Almost a year ago, Sean Riley and I first discussed Executive Benefits v. Arkison, the latest Supreme Court case to deal with the jurisdiction of United States Bankruptcy Courts. You can read our summary of the facts and issues in the case here. In short, the case was a sequel to Stern vs. Marshall, a case that created a great deal of uncertainty surrounding the power of this country's bankruptcy courts. In Arkison's unanimous opinion, the Supreme Court provided much needed clarity, while punting on a harder question.
The first headline out of Arkison is that the "statutory gap" caused by Stern has been closed. In Stern, the Court held that bankruptcy courts could not enter final orders in matters involving a debtor's state law counter-claim against a creditor. According to the Court, such actions are the exclusive jurisdiction of the Article III judiciary, from which bankruptcy courts are excluded because bankruptcy court judges do not meet the constitutional requirements, including life time tenure and salary protection. The "statutory gap" was created because a state law counter-claim is a "core matter" under 28 U.S.C. 157. Section 157 allows a bankruptcy court to enter final orders in core matters, and file proposed findings of fact and law, subject to de novo review by a federal district court judge, for non-core matters. The "non-core" process is similar to the process used with federal magistrate judges. Section 157 does not provide, however, instruction for how bankruptcy courts should proceed when an issue is "core" under section 157, but the Constitution prevents the bankruptcy court from entering a final order. The Supreme Court's solution was simple, hence the unanimity of their opinion: if a matter is "core" but Article III prevents a bankruptcy court from entering a final order, then a bankruptcy court should treat the matter as "non-core."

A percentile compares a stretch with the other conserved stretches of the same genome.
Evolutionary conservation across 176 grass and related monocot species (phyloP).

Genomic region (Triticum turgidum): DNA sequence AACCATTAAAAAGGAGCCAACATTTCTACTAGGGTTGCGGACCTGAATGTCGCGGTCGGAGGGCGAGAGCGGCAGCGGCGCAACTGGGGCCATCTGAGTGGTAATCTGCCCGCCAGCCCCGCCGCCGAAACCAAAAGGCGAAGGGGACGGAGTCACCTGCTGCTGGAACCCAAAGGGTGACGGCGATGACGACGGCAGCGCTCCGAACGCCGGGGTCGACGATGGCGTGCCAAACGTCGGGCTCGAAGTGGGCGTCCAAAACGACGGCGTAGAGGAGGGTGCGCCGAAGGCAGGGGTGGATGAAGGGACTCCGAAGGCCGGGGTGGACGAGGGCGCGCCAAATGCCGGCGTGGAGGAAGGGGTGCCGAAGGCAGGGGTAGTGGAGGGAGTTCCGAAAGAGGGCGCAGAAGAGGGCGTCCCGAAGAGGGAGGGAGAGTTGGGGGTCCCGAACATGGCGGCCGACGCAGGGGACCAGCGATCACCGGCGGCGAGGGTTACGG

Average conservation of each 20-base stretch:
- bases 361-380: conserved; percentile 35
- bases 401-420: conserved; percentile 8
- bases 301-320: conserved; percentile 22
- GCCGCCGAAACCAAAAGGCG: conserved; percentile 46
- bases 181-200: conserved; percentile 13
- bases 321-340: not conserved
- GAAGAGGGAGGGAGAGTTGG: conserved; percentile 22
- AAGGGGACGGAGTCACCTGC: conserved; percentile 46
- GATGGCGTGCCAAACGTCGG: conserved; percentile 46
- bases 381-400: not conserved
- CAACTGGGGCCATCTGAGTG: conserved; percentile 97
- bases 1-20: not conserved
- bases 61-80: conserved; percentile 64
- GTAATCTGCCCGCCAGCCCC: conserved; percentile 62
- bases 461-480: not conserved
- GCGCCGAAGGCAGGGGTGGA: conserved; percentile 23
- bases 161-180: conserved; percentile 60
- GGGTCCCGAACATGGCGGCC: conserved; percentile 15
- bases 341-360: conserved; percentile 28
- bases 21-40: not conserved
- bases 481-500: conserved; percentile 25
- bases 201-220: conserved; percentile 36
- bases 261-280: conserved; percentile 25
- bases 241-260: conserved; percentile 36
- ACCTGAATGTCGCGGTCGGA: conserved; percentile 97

This was a predictable result for this issue. The real intrigue surrounding Arkison was the issue of litigant consent. Section 157 states that a bankruptcy court may enter a final order in a "non-core" matter if, and only if, all parties to the action consent. Many thought that the Supreme Court would rule that this provision in Section 157 was unconstitutional. However, the Supreme Court declined to rule on the issue saying, in a footnote, that they would "reserve the question for another day."
That day may never come. The issue of litigant consent only arose in Arkison because one party raised it after both the bankruptcy court and the district court ruled against them. Unlike most issues, which require lower court review before being raised on appeal, a party may raise jurisdictional issues at any point in the appellate process. While litigant consent could provide efficiencies in the bankruptcy process, because it does away cost and time associated with the de novo review of a district court judge, those efficiencies would be lost if the losing party simply argued that the bankruptcy court did not have authority to enter the final order, regardless of the losing party's consent. Is it worth risking the cost of being the next Supreme Court case in order to save the cost of de novo review? Unlikely. Perhaps one day we will see parties who are willing to pay the money to be the "test-case" but such costs should be avoided in bankruptcies focused on the successful restructuring of businesses.